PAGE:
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Jim Cannon

Jim Cannon
Articles
Auditing A Career: There's Life In Business Aviation After Flight Deck  2
Personal Perspective: Here is proof that you can contribute to business aviation after exiting the flight deck.
Layover Lessons 101 
Crews must become more self-aware of dangers and their vulnerability during their time away from the airport while on trips, and that includes their commutes to and from airports.
Cabin Safeguards 
A flight attendant’s roles are many, but minimizing risk is foremost. In order to reduce risk to a level as low as reasonably practicable, potential hazards must be identified and then reported, discussed, analyzed and, ultimately, mitigated.
Anticipating Trouble 
According to the FAA, inflight cabin safety means protecting against fire, turbulence, decompression and providing the means to address medical emergencies. Quite a catalogue of woes.
Following Standard Operating Procedures 6
Because of habit, overconfidence, laziness or haste, some pilots have intentionally disregarded carefully crafted and accepted standard operating procedures. Too often, flouting SOPs undermines efficiency, effectiveness and safety.
Global Rules of the Road 
Knowing something about the International Civil Aviation Organization is important for all pilots, even those who never fly outside their home country.
Q&A With Kurt Edwards, Director General, IBAC 
Appointed to IBAC’s top post in September 2012, Kurt Edwards previously served in high-level positions with the International Affairs and Environmental offices of the FAA. He also led the FAA’s outreach efforts while based in Brussels and Paris.
Long-labored NPRM 

In October 1996, the NTSB issued Safety Recommendation A-96-120, which asked the FAA to require FAR Part 121 and 135 operators to train their flight crews in recognition and recovery of, “unusual attitudes and upset maneuvers, including upsets that occur while the aircraft is being controlled by automatic flight control systems.”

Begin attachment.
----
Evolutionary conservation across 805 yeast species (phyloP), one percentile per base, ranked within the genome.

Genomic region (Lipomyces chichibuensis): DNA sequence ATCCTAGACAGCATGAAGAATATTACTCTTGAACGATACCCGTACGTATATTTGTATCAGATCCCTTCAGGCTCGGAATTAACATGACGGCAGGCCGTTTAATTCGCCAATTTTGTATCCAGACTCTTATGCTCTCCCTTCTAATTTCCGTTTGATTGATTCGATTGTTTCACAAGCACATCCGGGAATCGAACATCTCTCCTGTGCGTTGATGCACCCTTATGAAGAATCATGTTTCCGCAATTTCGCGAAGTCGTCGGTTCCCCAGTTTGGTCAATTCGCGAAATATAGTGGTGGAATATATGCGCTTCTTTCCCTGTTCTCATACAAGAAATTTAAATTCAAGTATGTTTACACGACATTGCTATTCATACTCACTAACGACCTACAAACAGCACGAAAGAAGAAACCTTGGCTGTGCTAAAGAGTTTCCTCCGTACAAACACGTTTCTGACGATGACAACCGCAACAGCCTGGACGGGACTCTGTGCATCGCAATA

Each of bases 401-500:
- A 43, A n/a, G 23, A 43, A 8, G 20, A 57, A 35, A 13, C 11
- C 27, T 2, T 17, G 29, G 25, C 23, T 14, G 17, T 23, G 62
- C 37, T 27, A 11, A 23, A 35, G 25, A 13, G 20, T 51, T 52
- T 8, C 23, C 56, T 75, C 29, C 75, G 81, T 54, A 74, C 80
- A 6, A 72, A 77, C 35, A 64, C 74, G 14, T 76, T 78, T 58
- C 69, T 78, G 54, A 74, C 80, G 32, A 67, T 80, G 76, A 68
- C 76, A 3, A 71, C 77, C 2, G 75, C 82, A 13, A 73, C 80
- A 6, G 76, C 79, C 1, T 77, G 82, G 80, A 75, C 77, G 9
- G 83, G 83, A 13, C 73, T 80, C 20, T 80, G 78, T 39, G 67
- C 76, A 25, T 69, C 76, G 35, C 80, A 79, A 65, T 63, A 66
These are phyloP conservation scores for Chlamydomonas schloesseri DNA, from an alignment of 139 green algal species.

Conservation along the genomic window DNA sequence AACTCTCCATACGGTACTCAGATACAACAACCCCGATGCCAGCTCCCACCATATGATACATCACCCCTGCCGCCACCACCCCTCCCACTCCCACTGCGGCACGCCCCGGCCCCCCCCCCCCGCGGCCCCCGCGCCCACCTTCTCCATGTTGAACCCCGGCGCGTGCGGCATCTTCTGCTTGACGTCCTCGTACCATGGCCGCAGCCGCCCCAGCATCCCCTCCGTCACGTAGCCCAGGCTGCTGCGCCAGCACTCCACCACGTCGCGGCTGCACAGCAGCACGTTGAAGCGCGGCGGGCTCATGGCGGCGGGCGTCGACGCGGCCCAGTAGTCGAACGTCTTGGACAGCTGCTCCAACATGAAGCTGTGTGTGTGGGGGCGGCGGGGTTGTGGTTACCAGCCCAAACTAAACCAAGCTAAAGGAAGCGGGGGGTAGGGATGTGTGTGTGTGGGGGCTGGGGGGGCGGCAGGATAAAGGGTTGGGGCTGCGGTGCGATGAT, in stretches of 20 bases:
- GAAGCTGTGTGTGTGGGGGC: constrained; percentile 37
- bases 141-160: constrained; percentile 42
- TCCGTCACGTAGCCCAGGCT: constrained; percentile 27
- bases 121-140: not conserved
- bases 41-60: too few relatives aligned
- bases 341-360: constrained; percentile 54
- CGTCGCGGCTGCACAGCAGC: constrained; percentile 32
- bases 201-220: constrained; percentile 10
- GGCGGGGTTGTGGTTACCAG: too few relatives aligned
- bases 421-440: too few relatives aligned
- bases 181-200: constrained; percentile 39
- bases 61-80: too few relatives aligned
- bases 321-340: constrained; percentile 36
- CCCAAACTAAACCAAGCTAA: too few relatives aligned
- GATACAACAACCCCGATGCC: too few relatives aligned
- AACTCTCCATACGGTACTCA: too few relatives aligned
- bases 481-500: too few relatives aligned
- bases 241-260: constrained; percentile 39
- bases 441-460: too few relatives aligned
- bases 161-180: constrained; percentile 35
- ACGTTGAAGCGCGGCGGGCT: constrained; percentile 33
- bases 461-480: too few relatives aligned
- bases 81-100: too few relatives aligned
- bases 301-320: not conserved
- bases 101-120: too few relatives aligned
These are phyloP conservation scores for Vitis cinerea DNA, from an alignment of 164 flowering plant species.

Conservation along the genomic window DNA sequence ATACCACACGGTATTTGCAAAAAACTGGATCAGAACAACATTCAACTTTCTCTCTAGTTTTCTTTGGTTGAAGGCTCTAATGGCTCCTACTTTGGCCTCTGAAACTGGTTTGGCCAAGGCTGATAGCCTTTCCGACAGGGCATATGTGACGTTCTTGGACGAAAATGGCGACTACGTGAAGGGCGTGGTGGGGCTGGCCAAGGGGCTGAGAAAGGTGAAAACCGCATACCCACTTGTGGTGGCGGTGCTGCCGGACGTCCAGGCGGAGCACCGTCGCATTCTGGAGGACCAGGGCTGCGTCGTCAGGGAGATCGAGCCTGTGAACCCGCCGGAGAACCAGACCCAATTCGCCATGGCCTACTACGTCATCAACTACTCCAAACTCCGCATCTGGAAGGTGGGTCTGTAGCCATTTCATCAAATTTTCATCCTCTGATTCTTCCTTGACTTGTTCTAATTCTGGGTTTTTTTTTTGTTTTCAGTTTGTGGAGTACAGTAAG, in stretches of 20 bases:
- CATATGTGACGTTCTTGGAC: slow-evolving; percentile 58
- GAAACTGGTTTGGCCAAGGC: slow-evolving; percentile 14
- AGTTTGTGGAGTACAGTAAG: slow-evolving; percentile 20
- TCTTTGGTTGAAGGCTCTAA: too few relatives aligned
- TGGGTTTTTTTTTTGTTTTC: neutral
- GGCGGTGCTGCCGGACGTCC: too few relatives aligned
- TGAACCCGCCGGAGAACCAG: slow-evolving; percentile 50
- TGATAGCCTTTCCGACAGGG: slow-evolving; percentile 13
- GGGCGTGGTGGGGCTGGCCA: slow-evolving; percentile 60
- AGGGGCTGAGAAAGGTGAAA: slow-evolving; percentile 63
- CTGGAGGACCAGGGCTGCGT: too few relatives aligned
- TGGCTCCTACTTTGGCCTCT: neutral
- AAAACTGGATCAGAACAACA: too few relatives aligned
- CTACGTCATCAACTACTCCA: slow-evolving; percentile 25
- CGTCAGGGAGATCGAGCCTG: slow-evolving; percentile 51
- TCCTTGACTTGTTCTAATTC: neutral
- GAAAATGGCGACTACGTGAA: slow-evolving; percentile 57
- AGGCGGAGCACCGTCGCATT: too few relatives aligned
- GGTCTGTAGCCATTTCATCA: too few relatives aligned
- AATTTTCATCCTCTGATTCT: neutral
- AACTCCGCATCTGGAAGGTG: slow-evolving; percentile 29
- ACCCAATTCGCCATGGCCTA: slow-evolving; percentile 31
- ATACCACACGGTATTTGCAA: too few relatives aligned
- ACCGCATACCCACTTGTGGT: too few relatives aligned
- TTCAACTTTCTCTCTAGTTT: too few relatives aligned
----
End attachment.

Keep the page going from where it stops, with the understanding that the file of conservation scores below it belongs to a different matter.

FlightSafety's Upset Prevention & Recovery Training Impresses 1
A crew’s ability to recognize and prevent the onset of an upset and to recover should one occur are key factors behind FlightSafety International’s new Upset Prevention & Recovery Training (UPRT) course now offered at its Savannah, Georgia, learning center.
Enhancing Flight Department Relevance 

Sales have slowed. Warehouses have filled. Profits are down. Analysts are tsk-tsking, reporters are snooping and stockholders are angry. It’s crunch time, that anxious period when every asset, every department undergoes excruciating cost/benefit scrutiny. The worry increases with each business unit’s distance from the company’s core activity — that is, producing, selling or supporting its main products or services.

Checklist for Your Department’s Success 

In the view of Bob Hobbi, founder and president of ServiceElements, the roles, responsibilities and expectations regarding flight department managers and members has changed dramatically and permanently. The new circumstances must be accommodated for the department’s continuation and success. These include:

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